“I think my fans are quite open-minded! The only problem is sometimes due to playing Luna I attract a lot of very young people and most of my recent work is not suitable for very young people. When we did Disco Pigs in London a couple of years ago, which is a play about two manic, troubled teenagers who get their kicks from drinking, bullying and beating up their peers, it was my first time on stage in London so a lot of young people came to see it and I remember feeling a bit guilty about that! Sometimes I worry about the fact that I’m toying with very precious childhood memories, that people have transferred to me because of Luna. But at the end of the day, that can’t be my responsibility, I have to explore all sides of myself and Luna is just one facet of my identity. I think the theme that runs through my work consistently and the roles I play are characters who just don’t fit in, but have an innate confidence in themselves, so in many ways people who loved Luna and grew up with her are very well acquainted with those feelings and will hopefully find something new in the work I’m doing now.”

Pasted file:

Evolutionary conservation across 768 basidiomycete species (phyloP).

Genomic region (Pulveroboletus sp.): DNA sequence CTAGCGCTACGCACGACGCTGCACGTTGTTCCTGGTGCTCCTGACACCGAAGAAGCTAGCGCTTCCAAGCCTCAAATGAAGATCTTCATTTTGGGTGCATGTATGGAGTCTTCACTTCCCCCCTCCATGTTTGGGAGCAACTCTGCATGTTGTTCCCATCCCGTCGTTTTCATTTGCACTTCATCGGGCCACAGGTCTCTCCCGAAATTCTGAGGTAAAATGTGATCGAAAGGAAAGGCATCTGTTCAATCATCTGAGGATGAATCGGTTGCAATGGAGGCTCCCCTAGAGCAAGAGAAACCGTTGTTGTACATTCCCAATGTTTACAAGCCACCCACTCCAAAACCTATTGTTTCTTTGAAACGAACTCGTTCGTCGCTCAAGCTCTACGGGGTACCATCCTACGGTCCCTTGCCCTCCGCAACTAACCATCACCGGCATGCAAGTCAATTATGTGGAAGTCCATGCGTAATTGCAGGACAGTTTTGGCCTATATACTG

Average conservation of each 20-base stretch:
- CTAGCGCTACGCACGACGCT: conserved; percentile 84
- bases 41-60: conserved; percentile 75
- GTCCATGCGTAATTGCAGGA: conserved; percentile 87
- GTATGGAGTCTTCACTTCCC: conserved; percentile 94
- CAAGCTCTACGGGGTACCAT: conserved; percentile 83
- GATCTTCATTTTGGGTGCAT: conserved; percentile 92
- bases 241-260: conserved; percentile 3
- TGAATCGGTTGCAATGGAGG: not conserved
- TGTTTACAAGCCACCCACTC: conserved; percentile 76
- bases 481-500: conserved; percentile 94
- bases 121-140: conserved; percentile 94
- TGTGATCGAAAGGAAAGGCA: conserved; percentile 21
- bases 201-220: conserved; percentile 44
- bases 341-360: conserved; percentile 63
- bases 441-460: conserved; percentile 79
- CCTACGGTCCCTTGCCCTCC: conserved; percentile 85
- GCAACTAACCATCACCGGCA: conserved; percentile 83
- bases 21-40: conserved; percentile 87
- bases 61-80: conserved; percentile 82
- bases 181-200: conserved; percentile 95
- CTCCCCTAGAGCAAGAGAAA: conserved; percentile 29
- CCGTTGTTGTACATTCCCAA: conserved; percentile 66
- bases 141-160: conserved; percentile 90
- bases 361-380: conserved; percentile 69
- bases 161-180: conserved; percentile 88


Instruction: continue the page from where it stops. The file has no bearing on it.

Read Leaky’s review of Games for Lovers here, and read ‘s Lynch’s full interview with London Theatre Direct here. And with less than a month left in the run, which ends Aug. 25, it’s a fantastic time to pick up your tickets if you haven’t already done so!

Cursed Child Partners With TDF for Autism-Friendly Performance


Cursed Child Broadway will follow in the footsteps of its London predecessor and offer an autism-friendly performance during the 2019-2020 theater season.

Cursed Child is one of five productions to partner with TDF to create an adjusted performance which keeps the sound below 90 decibels; opts to lower lights to half instead of dimming to a full blackout; where possible, omitting strobes and flashes; and providing literature in advance to help affected guests better identify the characters and plot.

The special Cursed Child Broadway performance will be March 1, 2020, and tickets will be available six to eight weeks prior.

Other productions offering the adjusted performances are The Lion King, Frozen, Wicked and Aladdin. Sign up to receive notifications and news updates on ticket information through TDF here!

The Leaky Cauldron is not associated with J.K. Rowling, Warner Bros., or any of the individuals or companies associated with producing and publishing Harry Potter books and films.